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April 28, 2012
Exclusive of Local News Only.com - Nelson Thibodeaux

He Was Like a Ghost!
Do you remember the television series, “Tales of Wells Fargo?” If so, you probably realized that some of the story lines for the show were taken from Wells Fargo’s actual case records, and they were. But a lot of them were just written as good clean family entertainment. The good guys always won, and the bad guys paid the price. It may not have been realistic, but it was the way entertainment should be.

But you may not know that the real Wells Fargo company had a nemesis at one time. A fella who literally drove them nuts. His name was Charlie Boles. You probably remember him as Black Bart. Yep, there really was a Black Bart. And he was a stagecoach bandit. And one of the reasons you know that name today, is because his exploits were the stuff that newspapers and novelist live for.

In 1876, Black Bart was the most repeated name in the California newspapers. We know that he committed at least 29 stagecoach robberies, although he has been blamed for many more. He always worked alone. Never with a partner. He was always extremely polite, even to those he was robbing. He always stood on his feet, never mounted on his horse. He always appeared in the middle of the trail holding a huge fierce looking double barrel shotgun, and wore a black mask and hood. Which is how he became known as Black Bart.

No one ever saw him come or go. He was there, and then he was gone. Many tried to pick up his trail afterwards, but no one ever could follow it for more than a few hundred yards. And because he almost always held up Wells Fargo stages, many thought he had a vendetta against the company. Nope! They just hauled most of the money, and he knew it.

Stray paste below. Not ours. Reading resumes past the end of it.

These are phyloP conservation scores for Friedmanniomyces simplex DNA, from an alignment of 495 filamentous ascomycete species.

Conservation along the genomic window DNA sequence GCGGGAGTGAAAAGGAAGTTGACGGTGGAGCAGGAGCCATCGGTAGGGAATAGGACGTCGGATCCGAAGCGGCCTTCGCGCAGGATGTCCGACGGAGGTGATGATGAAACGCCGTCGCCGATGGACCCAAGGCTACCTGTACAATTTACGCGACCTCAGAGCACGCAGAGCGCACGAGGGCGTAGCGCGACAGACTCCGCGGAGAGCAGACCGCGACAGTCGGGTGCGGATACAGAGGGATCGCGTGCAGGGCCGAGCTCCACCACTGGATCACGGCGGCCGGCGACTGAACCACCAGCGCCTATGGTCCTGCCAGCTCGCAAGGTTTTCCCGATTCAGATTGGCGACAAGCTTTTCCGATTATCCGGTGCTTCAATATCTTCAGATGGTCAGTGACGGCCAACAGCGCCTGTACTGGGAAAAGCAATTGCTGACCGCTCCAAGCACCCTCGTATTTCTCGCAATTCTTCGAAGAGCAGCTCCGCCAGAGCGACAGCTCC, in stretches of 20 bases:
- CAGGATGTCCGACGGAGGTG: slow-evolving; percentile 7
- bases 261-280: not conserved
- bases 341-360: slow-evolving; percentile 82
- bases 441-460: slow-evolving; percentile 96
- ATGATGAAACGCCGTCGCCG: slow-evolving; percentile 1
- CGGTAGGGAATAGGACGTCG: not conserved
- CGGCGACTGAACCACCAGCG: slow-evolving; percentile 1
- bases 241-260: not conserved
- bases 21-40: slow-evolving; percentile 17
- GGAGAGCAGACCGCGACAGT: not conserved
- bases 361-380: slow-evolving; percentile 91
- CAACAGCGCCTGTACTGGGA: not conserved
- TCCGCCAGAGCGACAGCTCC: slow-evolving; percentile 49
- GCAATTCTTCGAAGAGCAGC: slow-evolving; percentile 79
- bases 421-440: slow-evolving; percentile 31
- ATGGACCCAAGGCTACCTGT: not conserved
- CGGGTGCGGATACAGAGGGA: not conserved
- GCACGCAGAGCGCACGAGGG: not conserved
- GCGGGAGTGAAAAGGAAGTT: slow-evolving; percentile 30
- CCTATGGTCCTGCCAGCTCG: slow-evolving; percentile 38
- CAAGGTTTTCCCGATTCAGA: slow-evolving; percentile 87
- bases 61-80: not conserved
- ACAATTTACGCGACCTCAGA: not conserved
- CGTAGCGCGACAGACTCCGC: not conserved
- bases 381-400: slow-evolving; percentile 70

One other thing....Bart never fired his gun. Not once in all those robberies. Once, he was even shot and wounded during a hold up, but he didn’t fire back. Many tried to catch Black Bart, but only one did. And it wasn’t a Sheriff or a Marshall or a posse. It was a detective. Harry Morse a San Francisco detective was following his trail and found a handkerchief. One with a laundry marking on it.
Being the crack detective that he was, Harry went to every laundry in San Francisco until he found the right one. Then, he just sat and waited. Sure enough about three days later, Charlie Boles showed up to pick up his laundry and the infamous Black Bart was history. He was sent to prison alright, but believe it or not, for less than 4 years. Yeah, less than four years for 29 hold ups. 29 that they could prove, that is. Why such a light sentence?

Well, because detective Harry Morse found out a few more things about Black Bart along the way. Like the reason no one could ever track him. It’s a Little Known Fact that Charlie was never found previously because they were all looking for his horse tracks - but Charlie was terrified of horses and never rode one. Oh, and one more thing. The reason he never fired his gun, that big double barreled shot gun of his, was because he had never once loaded it!


NT and Grandma Thibodeaux Circa 1950
"Only Cajun French Spoken Here!"

Nelson Thibodeaux, Editor LNO

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